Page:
After the illumination laser light passes through the shutter 310, it enters a ball lens 315 where it is focused into a SMA fiber optic connector 320. After the illumination laser beam has entered the fiber optic connector 320, it is transmitted through a fiber optic cable 325 to an outlet 330. By passing the illumination beam through the fiber optic cable 325, the illumination laser 305 can be positioned anywhere within the treatment apparatus and thus is not limited to only being positioned within a direct light pathway to the optical components. In one embodiment, the fiber optic cable 325 is connected to a vibrating motor 327 for the purpose of mode scrambling and generating a more uniform illumination spot.
After the light passes through the outlet 330, it is directed into a series of condensing lenses in order to focus the beam to the proper diameter for illuminating one frame of cells. As used herein, one frame of cells is defined as the portion of the biological specimen that is captured within one frame image captured by the camera. This is described more specifically below.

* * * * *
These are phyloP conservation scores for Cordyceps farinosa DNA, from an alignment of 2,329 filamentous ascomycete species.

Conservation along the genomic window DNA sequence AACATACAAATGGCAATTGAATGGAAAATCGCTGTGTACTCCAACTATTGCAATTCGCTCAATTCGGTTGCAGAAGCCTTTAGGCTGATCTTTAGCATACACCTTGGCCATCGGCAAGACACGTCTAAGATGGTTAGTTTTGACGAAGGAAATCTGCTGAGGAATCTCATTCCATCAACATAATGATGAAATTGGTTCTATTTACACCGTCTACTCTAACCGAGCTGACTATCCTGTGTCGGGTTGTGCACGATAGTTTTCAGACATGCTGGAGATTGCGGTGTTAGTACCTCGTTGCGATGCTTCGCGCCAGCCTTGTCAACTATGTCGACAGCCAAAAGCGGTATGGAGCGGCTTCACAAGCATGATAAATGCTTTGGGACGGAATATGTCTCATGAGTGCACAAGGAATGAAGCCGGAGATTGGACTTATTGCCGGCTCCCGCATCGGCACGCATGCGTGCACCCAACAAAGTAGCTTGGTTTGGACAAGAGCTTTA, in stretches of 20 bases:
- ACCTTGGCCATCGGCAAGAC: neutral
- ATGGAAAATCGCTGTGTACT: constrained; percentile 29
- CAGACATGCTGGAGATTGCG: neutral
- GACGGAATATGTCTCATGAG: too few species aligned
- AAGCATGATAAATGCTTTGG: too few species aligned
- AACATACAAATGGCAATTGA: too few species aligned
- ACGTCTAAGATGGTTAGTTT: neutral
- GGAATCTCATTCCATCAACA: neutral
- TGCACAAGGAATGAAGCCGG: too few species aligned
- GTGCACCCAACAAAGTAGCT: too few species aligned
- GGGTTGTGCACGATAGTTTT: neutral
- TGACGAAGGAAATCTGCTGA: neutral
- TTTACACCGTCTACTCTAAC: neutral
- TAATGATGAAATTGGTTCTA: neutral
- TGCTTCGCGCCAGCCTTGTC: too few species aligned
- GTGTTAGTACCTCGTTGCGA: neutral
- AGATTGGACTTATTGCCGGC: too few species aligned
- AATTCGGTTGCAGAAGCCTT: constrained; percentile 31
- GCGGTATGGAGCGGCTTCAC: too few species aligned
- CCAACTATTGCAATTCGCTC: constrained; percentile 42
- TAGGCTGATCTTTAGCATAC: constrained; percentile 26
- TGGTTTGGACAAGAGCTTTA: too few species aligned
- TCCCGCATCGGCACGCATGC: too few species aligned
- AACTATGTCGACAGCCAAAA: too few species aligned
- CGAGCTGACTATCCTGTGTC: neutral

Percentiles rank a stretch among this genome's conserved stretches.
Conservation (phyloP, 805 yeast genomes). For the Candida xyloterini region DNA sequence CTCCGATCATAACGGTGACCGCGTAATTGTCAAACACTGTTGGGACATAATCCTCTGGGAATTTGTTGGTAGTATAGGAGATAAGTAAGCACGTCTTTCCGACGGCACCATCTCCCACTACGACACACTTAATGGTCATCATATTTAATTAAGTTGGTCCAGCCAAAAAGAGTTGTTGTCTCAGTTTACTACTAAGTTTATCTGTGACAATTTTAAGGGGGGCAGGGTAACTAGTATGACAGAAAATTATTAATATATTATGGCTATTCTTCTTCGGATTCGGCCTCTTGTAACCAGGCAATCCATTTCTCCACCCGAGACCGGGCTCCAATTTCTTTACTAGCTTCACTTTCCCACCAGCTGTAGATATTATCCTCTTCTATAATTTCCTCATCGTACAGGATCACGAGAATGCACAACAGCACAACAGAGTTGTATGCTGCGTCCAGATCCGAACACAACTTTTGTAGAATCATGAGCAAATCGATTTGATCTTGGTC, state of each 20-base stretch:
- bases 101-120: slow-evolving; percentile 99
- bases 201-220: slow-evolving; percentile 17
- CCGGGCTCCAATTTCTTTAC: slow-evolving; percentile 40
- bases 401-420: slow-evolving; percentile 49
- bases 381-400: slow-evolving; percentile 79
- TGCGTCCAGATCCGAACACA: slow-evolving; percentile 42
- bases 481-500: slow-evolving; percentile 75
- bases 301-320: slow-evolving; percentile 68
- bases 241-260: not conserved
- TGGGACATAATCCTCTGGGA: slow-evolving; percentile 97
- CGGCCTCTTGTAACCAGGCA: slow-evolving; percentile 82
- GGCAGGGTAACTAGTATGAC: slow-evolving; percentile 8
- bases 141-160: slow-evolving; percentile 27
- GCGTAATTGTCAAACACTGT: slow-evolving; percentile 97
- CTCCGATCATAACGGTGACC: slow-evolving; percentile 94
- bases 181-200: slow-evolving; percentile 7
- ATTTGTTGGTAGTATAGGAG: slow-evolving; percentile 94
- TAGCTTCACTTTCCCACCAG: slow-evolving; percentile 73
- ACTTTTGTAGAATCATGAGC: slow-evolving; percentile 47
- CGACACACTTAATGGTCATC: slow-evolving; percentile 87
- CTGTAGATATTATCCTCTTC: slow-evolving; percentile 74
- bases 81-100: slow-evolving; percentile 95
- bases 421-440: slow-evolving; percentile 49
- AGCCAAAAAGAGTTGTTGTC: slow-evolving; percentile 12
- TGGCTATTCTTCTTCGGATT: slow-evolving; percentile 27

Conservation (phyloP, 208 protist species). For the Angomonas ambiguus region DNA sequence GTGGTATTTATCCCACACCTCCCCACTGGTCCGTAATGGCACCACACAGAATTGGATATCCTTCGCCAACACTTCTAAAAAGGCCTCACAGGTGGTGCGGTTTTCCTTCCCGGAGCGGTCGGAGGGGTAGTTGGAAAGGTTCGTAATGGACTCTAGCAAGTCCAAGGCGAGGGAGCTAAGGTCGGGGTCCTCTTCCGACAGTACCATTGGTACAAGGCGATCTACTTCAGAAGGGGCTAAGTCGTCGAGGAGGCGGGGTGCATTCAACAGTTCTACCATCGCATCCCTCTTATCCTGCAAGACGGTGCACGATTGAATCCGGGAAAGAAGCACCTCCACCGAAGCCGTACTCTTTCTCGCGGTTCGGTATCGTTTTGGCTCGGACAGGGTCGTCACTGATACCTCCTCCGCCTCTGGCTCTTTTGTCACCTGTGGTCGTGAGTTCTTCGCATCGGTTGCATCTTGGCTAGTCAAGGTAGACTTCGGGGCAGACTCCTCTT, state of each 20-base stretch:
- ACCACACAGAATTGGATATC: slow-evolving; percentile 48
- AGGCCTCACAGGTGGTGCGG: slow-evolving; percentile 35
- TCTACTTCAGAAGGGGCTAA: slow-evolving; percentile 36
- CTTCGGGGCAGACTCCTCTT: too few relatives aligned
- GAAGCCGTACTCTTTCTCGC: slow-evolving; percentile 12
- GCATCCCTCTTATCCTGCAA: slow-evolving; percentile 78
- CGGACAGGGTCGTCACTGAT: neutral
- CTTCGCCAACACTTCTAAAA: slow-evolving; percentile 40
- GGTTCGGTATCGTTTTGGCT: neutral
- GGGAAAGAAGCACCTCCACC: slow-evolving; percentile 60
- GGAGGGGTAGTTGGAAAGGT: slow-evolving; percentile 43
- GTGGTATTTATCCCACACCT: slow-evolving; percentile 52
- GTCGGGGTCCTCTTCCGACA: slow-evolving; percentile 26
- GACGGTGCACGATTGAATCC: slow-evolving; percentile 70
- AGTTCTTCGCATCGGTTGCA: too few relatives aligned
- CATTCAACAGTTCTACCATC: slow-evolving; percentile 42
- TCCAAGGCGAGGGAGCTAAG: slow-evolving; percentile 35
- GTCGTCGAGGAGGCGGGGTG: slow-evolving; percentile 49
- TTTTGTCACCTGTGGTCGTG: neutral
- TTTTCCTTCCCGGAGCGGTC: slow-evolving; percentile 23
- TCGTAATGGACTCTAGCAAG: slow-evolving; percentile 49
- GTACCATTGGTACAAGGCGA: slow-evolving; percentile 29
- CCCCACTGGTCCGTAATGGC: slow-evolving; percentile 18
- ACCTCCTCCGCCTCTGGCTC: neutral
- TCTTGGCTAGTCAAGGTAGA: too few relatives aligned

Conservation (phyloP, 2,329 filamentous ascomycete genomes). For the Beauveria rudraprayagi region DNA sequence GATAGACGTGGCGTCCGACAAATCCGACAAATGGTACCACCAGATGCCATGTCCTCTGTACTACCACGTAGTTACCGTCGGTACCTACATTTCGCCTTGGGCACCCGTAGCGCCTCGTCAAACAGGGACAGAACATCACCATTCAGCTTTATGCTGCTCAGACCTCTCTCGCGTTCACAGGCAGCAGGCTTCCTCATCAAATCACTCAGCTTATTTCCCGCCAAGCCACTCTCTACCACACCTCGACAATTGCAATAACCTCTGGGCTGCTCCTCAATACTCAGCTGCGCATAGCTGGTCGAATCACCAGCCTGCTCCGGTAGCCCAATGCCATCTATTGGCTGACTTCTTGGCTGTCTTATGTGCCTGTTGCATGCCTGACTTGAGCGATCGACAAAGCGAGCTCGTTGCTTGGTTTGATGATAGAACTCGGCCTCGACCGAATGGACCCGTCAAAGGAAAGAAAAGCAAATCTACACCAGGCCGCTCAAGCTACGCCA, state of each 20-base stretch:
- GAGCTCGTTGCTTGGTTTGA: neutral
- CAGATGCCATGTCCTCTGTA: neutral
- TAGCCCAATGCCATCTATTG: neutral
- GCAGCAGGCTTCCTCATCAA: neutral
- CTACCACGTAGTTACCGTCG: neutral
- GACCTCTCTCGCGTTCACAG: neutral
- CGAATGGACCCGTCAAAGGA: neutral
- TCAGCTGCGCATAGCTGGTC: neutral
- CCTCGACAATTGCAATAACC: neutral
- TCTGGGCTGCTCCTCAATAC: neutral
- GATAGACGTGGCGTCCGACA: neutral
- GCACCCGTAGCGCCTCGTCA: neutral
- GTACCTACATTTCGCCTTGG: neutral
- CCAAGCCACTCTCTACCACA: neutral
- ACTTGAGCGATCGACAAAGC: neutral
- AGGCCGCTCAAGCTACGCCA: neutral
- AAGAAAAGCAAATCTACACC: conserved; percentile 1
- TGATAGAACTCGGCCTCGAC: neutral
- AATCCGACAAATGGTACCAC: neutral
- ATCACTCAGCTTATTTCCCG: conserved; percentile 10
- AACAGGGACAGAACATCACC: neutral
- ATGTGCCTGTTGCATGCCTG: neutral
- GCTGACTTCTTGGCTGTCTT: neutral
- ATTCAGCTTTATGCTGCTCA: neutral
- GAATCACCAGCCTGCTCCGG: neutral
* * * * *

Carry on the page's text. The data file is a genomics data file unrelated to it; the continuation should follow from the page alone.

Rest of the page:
Accordingly, the illumination laser beam passes through a first condenser lens 335. In one embodiment, this first lens has a focal length of 4.6 mm. The light beam then passes through a second condenser lens 340 which, in one embodiment, provides a 100 mm focal length. Finally, the light beam passes into a third condenser lens 345, which preferably provides a 200 mm focal length. While the present invention has been described using specific condenser lenses, it should be apparent that other similar lens configurations that focus the illumination laser beam to an advantageous diameter would function similarly. Thus, this invention is not limited to the specific implementation of any particular condenser lens system.
Once the illumination laser beam passes through the third condenser lens 345, it enters a cube beam splitter 350 that is designed to transmit the 532 nm wavelength of light emanating from the illumination laser. Preferably, the cube beam splitter 350 is a 25.4 mm square cube (Melles-Griot, Irvine, Calif.). However, other sizes are anticipated to function similarly. In addition, a number of plate beam splitters or pellicle beam splitters could be used in place of the cube beam splitter 350 with no appreciable change in function.